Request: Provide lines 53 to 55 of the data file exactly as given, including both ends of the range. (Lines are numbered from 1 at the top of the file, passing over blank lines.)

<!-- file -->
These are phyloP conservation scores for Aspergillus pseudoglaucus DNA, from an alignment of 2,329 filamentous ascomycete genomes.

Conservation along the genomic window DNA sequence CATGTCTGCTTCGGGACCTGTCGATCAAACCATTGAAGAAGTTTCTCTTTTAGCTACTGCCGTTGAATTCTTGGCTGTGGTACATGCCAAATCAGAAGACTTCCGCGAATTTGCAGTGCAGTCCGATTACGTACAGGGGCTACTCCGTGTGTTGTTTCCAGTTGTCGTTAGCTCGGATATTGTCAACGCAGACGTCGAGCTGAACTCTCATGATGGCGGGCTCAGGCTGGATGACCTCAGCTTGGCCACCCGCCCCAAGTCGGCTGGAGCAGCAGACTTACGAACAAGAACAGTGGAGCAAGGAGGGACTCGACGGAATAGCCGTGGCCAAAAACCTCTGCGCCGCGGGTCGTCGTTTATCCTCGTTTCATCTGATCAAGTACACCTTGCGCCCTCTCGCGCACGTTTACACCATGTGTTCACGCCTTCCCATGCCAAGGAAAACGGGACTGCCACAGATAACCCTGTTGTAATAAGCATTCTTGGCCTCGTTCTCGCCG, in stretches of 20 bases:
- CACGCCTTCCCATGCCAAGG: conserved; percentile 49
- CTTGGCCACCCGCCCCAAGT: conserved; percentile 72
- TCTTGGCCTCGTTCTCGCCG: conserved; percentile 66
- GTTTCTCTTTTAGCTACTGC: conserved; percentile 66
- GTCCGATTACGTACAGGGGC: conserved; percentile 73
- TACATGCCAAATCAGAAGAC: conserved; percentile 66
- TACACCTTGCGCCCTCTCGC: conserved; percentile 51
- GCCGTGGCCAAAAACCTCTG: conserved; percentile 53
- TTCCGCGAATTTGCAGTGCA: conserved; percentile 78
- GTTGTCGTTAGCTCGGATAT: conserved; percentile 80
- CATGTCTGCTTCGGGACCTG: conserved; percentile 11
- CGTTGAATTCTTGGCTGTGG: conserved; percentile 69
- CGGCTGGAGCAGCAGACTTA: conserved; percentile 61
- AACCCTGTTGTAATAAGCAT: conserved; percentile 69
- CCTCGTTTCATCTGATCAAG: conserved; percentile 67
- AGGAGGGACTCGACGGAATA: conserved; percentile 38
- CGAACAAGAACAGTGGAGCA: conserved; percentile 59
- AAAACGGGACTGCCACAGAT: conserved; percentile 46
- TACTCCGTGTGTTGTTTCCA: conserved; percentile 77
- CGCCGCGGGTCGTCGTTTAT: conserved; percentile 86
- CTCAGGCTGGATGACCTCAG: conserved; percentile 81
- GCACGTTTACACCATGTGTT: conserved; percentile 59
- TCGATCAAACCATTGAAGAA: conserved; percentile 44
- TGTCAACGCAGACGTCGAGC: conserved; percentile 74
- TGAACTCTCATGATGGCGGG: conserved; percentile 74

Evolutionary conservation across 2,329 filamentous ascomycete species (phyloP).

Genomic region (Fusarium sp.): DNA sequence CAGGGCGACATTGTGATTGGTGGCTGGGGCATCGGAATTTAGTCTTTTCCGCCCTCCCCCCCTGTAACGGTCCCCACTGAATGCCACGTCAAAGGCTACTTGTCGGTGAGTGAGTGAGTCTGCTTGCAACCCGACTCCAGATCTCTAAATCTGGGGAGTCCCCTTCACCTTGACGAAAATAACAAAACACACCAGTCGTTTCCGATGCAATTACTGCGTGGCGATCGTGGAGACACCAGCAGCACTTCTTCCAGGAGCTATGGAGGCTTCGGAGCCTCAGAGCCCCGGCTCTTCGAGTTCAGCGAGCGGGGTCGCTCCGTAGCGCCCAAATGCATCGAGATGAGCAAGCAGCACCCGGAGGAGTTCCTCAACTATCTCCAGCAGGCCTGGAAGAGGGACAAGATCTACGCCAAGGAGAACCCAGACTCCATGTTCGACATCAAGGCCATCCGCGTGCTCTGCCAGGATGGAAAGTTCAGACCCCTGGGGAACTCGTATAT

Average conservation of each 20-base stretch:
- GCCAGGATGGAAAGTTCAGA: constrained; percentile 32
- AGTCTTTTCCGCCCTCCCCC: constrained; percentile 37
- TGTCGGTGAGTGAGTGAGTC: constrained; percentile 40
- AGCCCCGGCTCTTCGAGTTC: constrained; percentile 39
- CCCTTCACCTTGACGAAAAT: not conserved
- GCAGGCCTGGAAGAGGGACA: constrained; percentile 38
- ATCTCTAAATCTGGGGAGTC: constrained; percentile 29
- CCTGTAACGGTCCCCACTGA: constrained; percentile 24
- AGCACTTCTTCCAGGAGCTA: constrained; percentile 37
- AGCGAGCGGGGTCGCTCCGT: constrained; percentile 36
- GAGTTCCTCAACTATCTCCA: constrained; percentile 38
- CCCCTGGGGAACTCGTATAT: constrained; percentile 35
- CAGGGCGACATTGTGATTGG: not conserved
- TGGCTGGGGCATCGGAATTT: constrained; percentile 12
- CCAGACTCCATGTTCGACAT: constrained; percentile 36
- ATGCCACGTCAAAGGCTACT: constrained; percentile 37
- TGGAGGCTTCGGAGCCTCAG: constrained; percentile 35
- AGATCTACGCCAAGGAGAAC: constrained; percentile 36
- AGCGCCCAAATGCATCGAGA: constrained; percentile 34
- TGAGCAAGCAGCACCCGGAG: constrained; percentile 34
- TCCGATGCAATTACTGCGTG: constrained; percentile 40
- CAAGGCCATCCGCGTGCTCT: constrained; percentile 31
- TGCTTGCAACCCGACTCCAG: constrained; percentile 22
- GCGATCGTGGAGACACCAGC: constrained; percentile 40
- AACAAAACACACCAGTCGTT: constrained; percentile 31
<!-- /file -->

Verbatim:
- TGCTTGCAACCCGACTCCAG: constrained; percentile 22
- GCGATCGTGGAGACACCAGC: constrained; percentile 40
- AACAAAACACACCAGTCGTT: constrained; percentile 31